Higashi School

What is it?

Daily Life Therapy or "Seikatsu Ryouhou" is an educational model developed by Dr Kiyo Kitahara thirty years ago in Tokyo, Japan. It is based on Dr Kitahara's experience of teaching autistic children and normal children in the Musashino Higashi Kindergarten. According to Dr Kitahara Daily Life Therapy is "a method of educating children with autism".

There are two Higashi (Higashi means hope in Japanese) schools where the Daily Life Therapy is applied: Musashinou Higashi Gakuen in Japan, the first school opened, and Boston Higashi School in the USA, which was opened in 1987. Japanese culture is largely involved in the integrated program in Tokyo, whereas the American school has a mixture of American and Japanese teachers. The aim of the Daily Life therapy is to develop daily living skills and to promote the integration and independence of autistic patients in society as well as their self-esteem.


Daily Life Therapy is based on eastern philosophy and Japanese pedagogy. It is believed that in order to create a 'stability of emotions' children need to learn how to be independent. Through repetitive routines they are taught how to wash or dress themselves and eat properly.
The Daily Life Therapy is not based on a one-to-one approach, the instruction is group-oriented, 6 to 10 children are usually grouped first by age then by skill level. Dr Kitahara observed that autistic children tend to be socially isolated, he believes that these children benefit from group therapy as there is always a greater interaction within a group and children can also gather information from not only the teacher but also the other students.
It is thought that learning is based on imitation, but autistic children rarely imitate people who surround them. At the Higashi schools, verbal or motor imitation plays an important role whether it is done by reciting and repeating words or copying behaviours. In the Japanese school, autistic children learn to model the other children who also attend the school.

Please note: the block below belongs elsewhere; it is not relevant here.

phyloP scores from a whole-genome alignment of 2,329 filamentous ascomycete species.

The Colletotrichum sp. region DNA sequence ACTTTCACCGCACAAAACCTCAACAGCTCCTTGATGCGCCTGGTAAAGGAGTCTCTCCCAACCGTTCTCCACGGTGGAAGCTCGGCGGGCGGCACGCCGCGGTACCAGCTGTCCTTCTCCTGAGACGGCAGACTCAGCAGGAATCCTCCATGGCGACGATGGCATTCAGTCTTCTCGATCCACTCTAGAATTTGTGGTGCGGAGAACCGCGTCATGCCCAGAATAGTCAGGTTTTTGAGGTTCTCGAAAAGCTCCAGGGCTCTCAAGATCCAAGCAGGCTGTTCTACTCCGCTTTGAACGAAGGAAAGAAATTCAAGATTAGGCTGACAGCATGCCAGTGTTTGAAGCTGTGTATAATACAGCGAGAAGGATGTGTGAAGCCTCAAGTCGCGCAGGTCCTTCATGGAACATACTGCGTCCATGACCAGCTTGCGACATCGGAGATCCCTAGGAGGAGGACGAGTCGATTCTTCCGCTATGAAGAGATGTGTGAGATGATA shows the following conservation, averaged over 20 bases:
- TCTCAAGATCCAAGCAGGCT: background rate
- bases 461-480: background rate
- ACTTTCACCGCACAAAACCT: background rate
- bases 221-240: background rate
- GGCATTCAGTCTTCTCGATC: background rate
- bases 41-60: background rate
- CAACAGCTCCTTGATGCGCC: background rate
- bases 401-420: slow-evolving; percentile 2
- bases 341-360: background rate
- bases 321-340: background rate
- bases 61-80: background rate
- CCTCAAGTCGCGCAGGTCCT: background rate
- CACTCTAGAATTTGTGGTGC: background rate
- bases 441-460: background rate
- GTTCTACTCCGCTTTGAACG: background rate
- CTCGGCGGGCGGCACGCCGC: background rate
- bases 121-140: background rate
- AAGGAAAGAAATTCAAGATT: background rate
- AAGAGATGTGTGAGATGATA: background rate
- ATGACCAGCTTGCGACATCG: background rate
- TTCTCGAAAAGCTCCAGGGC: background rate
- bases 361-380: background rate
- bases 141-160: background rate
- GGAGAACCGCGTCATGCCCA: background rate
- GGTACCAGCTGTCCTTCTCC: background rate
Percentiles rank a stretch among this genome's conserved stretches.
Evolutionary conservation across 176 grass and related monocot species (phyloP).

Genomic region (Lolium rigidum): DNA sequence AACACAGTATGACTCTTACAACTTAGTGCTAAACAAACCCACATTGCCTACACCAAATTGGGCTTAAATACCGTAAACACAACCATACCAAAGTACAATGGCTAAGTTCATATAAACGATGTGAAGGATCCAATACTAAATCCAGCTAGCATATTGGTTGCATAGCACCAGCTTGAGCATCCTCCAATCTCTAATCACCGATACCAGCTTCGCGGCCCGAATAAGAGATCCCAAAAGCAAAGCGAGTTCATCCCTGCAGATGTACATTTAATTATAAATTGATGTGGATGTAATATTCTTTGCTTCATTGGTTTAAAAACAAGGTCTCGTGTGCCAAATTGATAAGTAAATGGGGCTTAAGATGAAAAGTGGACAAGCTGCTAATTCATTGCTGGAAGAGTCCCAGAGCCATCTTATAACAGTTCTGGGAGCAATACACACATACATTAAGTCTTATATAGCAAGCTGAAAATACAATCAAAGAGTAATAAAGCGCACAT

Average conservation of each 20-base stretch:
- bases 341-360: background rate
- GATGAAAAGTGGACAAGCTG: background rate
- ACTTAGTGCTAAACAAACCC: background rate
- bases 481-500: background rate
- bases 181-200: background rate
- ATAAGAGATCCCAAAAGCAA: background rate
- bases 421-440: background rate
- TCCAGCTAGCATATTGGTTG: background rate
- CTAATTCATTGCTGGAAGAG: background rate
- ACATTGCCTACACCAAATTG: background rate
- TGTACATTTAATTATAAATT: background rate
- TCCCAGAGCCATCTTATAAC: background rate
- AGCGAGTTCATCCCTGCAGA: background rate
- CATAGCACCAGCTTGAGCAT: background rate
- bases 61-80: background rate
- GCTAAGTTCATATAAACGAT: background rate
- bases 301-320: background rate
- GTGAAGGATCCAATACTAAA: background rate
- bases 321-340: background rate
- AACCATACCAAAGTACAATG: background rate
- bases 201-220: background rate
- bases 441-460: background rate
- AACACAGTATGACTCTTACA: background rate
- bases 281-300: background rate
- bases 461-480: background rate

Physical activities have a significant role in the curriculum. The aim is to stop any unproductive activities, which usually lead to tantrums. Dr Kitahara believed that rigorous physical activities would release endorphins (chemicals created by the body to suppress pain) and thereby control anxiety, which is the cause of tantrums in autistic children. Through physical activities children may also better control their behaviour and establish a rhythm of life. The children are taught language and mathematics to stimulate their intellect and art and music to enable them to express themselves and increase their self-esteem.

Conditions that may respond to Daily Life therapy

Autism: any autistic individuals aged 3 to 22 providing they do not suffer from severe mental retardation, uncontrolled seizures or physical disabilities.

Does it work?

Dr Kitahara has always stressed that Daily Life Therapy is not a cure for autism.
It is claimed, however, that 80% of autistic children who attend the Higashi School follow a normal life and 60% are said to be able to join a mainstream school. Opponents to the therapy argue that the instruction taught is very rigid and may not suit Western children as well as Japanese children. It is also an expensive therapy as the cost for one year is around £55,000.



The Boston Higashi School Inc,
800 North Main Street
MA 02368
Tel: (001) 617 961 0800

Musashino Higashi Gakuen School
3-25-3 Nishikubo
Musashino City
Tokyo 180
Tel: (0081) 422 54 8611

The National Autistic Society (NAS)
393 City Road.
London EC1V 1NG
Tel: 020 7833 2299


- Quill K., Gurry S., Larkin A. (1989) Daily Life Therapy: A Japanese model for educating children with autism. Journal of Autism and Developmental Disorders. Vol.19 No4
- Kitahara K. (1983) Daily Life Therapy (vol. 1). Tokyo: Musashino Higashi Gakuen School
- Kitahara K. (1984) Daily Life Therapy (vol. II). Tokyo: Musashino Higashi Gakuen School
- Kitahara K. (1984) Daily Life Therapy (vol. III). Tokyo: Musashino Higashi Gakuen School

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